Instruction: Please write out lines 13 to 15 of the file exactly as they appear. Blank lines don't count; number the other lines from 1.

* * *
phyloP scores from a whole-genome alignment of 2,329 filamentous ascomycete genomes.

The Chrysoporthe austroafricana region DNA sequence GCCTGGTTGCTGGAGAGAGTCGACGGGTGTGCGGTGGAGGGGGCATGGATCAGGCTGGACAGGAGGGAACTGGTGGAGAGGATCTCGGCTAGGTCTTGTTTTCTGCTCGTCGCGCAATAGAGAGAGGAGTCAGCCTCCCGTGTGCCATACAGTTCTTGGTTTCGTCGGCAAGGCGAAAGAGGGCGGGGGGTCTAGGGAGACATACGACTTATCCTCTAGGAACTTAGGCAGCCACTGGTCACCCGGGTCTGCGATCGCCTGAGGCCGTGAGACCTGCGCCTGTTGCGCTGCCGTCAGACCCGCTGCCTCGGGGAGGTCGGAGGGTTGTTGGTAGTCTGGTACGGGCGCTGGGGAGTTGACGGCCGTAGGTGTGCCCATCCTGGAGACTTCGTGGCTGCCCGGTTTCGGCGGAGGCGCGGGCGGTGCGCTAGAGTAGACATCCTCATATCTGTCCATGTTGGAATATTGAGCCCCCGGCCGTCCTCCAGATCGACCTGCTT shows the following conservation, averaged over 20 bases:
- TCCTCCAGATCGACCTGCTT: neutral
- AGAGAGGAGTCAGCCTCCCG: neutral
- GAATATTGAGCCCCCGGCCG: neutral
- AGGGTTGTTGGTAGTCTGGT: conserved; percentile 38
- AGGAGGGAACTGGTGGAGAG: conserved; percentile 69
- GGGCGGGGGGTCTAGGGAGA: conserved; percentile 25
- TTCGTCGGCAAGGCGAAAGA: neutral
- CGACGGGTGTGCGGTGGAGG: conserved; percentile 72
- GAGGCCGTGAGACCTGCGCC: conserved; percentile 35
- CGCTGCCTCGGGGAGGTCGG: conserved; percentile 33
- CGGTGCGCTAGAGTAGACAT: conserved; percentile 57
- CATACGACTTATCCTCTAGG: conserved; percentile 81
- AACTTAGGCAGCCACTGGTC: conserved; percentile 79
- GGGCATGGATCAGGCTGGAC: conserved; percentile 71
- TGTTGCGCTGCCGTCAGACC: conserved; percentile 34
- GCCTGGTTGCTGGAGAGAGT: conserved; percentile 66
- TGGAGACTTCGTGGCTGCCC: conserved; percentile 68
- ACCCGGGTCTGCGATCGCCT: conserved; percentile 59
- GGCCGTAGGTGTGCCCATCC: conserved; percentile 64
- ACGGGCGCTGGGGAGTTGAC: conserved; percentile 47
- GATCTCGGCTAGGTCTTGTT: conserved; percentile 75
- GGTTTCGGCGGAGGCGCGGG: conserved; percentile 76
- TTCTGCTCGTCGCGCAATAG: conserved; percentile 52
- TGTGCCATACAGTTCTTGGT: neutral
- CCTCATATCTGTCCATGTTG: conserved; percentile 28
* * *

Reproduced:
- CGGTGCGCTAGAGTAGACAT: conserved; percentile 57
- CATACGACTTATCCTCTAGG: conserved; percentile 81
- AACTTAGGCAGCCACTGGTC: conserved; percentile 79